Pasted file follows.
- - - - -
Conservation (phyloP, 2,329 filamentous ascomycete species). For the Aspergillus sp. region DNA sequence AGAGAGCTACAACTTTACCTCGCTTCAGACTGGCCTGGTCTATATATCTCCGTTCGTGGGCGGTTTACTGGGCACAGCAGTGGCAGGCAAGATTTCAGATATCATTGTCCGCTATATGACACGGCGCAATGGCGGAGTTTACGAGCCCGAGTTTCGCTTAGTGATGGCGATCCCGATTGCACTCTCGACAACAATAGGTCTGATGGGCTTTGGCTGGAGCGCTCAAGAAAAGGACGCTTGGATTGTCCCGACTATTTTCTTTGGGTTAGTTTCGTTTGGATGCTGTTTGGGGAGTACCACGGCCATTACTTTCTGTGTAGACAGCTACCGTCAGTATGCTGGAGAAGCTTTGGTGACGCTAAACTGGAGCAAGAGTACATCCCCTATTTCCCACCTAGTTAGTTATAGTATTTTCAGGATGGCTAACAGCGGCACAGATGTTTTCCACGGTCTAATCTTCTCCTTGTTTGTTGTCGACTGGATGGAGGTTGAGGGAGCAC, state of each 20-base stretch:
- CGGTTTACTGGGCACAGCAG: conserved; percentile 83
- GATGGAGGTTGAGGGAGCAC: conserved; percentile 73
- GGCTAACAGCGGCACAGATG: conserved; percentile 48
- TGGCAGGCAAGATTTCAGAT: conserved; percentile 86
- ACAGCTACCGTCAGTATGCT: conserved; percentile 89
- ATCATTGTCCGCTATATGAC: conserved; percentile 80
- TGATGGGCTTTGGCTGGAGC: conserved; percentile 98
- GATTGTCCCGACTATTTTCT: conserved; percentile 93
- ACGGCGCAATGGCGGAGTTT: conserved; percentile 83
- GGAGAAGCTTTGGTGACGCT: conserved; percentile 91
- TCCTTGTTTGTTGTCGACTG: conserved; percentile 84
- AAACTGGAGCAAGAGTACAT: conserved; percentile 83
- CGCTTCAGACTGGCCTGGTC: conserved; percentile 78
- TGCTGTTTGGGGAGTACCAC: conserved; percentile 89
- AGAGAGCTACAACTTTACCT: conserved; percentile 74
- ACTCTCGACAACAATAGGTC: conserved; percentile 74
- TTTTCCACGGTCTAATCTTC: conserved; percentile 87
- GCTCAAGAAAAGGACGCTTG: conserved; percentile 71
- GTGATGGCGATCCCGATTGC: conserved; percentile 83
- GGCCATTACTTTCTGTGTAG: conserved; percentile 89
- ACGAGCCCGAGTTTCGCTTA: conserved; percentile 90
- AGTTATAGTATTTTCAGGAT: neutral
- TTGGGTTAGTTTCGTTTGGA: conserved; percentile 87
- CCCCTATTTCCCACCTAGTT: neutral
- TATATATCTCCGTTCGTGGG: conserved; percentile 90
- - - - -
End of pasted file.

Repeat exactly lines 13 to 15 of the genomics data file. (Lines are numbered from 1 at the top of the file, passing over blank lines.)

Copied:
- AAACTGGAGCAAGAGTACAT: conserved; percentile 83
- CGCTTCAGACTGGCCTGGTC: conserved; percentile 78
- TGCTGTTTGGGGAGTACCAC: conserved; percentile 89